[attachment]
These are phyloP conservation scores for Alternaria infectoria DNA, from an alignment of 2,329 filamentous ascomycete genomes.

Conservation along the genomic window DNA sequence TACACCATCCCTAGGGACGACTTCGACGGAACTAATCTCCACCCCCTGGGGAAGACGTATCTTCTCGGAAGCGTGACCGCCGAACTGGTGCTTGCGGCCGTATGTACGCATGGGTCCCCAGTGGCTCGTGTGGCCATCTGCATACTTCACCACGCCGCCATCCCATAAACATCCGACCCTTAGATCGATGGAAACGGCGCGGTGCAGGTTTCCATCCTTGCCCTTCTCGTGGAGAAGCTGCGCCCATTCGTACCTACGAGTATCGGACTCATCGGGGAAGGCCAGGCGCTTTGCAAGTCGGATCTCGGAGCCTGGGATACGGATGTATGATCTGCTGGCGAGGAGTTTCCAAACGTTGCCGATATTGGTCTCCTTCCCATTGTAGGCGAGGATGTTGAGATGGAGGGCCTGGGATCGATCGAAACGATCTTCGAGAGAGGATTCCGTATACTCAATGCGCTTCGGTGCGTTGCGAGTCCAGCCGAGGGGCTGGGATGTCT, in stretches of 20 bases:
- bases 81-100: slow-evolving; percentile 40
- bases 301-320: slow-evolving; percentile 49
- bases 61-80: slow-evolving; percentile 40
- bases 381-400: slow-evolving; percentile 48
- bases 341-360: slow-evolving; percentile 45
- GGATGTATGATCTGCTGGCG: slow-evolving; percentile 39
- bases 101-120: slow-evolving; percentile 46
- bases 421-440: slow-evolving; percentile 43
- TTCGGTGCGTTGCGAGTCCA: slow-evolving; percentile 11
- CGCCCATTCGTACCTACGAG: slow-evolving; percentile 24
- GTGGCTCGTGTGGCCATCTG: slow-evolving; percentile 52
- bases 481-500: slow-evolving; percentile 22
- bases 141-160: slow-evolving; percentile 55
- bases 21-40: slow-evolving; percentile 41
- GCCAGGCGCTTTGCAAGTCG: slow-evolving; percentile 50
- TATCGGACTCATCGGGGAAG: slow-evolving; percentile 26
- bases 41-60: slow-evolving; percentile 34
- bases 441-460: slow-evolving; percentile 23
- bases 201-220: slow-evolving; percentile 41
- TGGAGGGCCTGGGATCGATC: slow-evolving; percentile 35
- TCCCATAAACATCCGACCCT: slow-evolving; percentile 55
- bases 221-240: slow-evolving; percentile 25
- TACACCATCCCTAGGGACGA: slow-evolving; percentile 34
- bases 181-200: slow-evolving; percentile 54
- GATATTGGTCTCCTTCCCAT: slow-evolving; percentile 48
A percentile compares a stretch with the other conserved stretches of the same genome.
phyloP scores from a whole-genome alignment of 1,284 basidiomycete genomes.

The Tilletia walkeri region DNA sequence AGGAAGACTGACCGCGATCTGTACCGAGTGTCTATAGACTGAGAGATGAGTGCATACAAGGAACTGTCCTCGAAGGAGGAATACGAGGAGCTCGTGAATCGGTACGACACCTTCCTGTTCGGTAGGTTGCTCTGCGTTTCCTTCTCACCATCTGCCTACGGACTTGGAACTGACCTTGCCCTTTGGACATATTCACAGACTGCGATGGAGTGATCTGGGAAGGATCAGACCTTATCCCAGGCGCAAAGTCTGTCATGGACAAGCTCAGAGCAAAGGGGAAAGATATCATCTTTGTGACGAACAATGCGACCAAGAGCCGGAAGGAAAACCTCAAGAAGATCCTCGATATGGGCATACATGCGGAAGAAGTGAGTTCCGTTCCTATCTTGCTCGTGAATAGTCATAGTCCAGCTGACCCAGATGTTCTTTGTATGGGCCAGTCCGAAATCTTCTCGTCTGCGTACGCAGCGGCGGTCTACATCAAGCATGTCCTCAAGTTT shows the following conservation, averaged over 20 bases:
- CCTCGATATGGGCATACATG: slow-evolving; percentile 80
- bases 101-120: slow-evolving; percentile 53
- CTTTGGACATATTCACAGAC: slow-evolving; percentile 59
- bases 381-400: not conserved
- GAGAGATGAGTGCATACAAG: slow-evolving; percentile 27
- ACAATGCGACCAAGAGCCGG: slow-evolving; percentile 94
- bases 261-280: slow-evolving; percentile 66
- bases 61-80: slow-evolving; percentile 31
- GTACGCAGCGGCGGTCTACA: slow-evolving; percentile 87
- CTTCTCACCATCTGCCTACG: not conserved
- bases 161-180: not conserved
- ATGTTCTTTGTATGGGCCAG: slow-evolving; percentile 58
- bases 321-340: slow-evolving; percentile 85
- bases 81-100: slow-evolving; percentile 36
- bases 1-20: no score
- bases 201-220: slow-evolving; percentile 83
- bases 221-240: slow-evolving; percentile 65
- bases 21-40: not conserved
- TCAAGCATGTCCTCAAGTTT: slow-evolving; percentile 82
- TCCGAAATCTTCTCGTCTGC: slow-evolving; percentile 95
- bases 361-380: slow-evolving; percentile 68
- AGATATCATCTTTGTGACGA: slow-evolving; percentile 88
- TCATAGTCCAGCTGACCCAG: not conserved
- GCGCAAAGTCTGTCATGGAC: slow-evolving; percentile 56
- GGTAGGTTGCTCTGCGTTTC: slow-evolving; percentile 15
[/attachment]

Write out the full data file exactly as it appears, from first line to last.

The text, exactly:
These are phyloP conservation scores for Alternaria infectoria DNA, from an alignment of 2,329 filamentous ascomycete genomes.

Conservation along the genomic window DNA sequence TACACCATCCCTAGGGACGACTTCGACGGAACTAATCTCCACCCCCTGGGGAAGACGTATCTTCTCGGAAGCGTGACCGCCGAACTGGTGCTTGCGGCCGTATGTACGCATGGGTCCCCAGTGGCTCGTGTGGCCATCTGCATACTTCACCACGCCGCCATCCCATAAACATCCGACCCTTAGATCGATGGAAACGGCGCGGTGCAGGTTTCCATCCTTGCCCTTCTCGTGGAGAAGCTGCGCCCATTCGTACCTACGAGTATCGGACTCATCGGGGAAGGCCAGGCGCTTTGCAAGTCGGATCTCGGAGCCTGGGATACGGATGTATGATCTGCTGGCGAGGAGTTTCCAAACGTTGCCGATATTGGTCTCCTTCCCATTGTAGGCGAGGATGTTGAGATGGAGGGCCTGGGATCGATCGAAACGATCTTCGAGAGAGGATTCCGTATACTCAATGCGCTTCGGTGCGTTGCGAGTCCAGCCGAGGGGCTGGGATGTCT, in stretches of 20 bases:
- bases 81-100: slow-evolving; percentile 40
- bases 301-320: slow-evolving; percentile 49
- bases 61-80: slow-evolving; percentile 40
- bases 381-400: slow-evolving; percentile 48
- bases 341-360: slow-evolving; percentile 45
- GGATGTATGATCTGCTGGCG: slow-evolving; percentile 39
- bases 101-120: slow-evolving; percentile 46
- bases 421-440: slow-evolving; percentile 43
- TTCGGTGCGTTGCGAGTCCA: slow-evolving; percentile 11
- CGCCCATTCGTACCTACGAG: slow-evolving; percentile 24
- GTGGCTCGTGTGGCCATCTG: slow-evolving; percentile 52
- bases 481-500: slow-evolving; percentile 22
- bases 141-160: slow-evolving; percentile 55
- bases 21-40: slow-evolving; percentile 41
- GCCAGGCGCTTTGCAAGTCG: slow-evolving; percentile 50
- TATCGGACTCATCGGGGAAG: slow-evolving; percentile 26
- bases 41-60: slow-evolving; percentile 34
- bases 441-460: slow-evolving; percentile 23
- bases 201-220: slow-evolving; percentile 41
- TGGAGGGCCTGGGATCGATC: slow-evolving; percentile 35
- TCCCATAAACATCCGACCCT: slow-evolving; percentile 55
- bases 221-240: slow-evolving; percentile 25
- TACACCATCCCTAGGGACGA: slow-evolving; percentile 34
- bases 181-200: slow-evolving; percentile 54
- GATATTGGTCTCCTTCCCAT: slow-evolving; percentile 48
A percentile compares a stretch with the other conserved stretches of the same genome.
phyloP scores from a whole-genome alignment of 1,284 basidiomycete genomes.

The Tilletia walkeri region DNA sequence AGGAAGACTGACCGCGATCTGTACCGAGTGTCTATAGACTGAGAGATGAGTGCATACAAGGAACTGTCCTCGAAGGAGGAATACGAGGAGCTCGTGAATCGGTACGACACCTTCCTGTTCGGTAGGTTGCTCTGCGTTTCCTTCTCACCATCTGCCTACGGACTTGGAACTGACCTTGCCCTTTGGACATATTCACAGACTGCGATGGAGTGATCTGGGAAGGATCAGACCTTATCCCAGGCGCAAAGTCTGTCATGGACAAGCTCAGAGCAAAGGGGAAAGATATCATCTTTGTGACGAACAATGCGACCAAGAGCCGGAAGGAAAACCTCAAGAAGATCCTCGATATGGGCATACATGCGGAAGAAGTGAGTTCCGTTCCTATCTTGCTCGTGAATAGTCATAGTCCAGCTGACCCAGATGTTCTTTGTATGGGCCAGTCCGAAATCTTCTCGTCTGCGTACGCAGCGGCGGTCTACATCAAGCATGTCCTCAAGTTT shows the following conservation, averaged over 20 bases:
- CCTCGATATGGGCATACATG: slow-evolving; percentile 80
- bases 101-120: slow-evolving; percentile 53
- CTTTGGACATATTCACAGAC: slow-evolving; percentile 59
- bases 381-400: not conserved
- GAGAGATGAGTGCATACAAG: slow-evolving; percentile 27
- ACAATGCGACCAAGAGCCGG: slow-evolving; percentile 94
- bases 261-280: slow-evolving; percentile 66
- bases 61-80: slow-evolving; percentile 31
- GTACGCAGCGGCGGTCTACA: slow-evolving; percentile 87
- CTTCTCACCATCTGCCTACG: not conserved
- bases 161-180: not conserved
- ATGTTCTTTGTATGGGCCAG: slow-evolving; percentile 58
- bases 321-340: slow-evolving; percentile 85
- bases 81-100: slow-evolving; percentile 36
- bases 1-20: no score
- bases 201-220: slow-evolving; percentile 83
- bases 221-240: slow-evolving; percentile 65
- bases 21-40: not conserved
- TCAAGCATGTCCTCAAGTTT: slow-evolving; percentile 82
- TCCGAAATCTTCTCGTCTGC: slow-evolving; percentile 95
- bases 361-380: slow-evolving; percentile 68
- AGATATCATCTTTGTGACGA: slow-evolving; percentile 88
- TCATAGTCCAGCTGACCCAG: not conserved
- GCGCAAAGTCTGTCATGGAC: slow-evolving; percentile 56
- GGTAGGTTGCTCTGCGTTTC: slow-evolving; percentile 15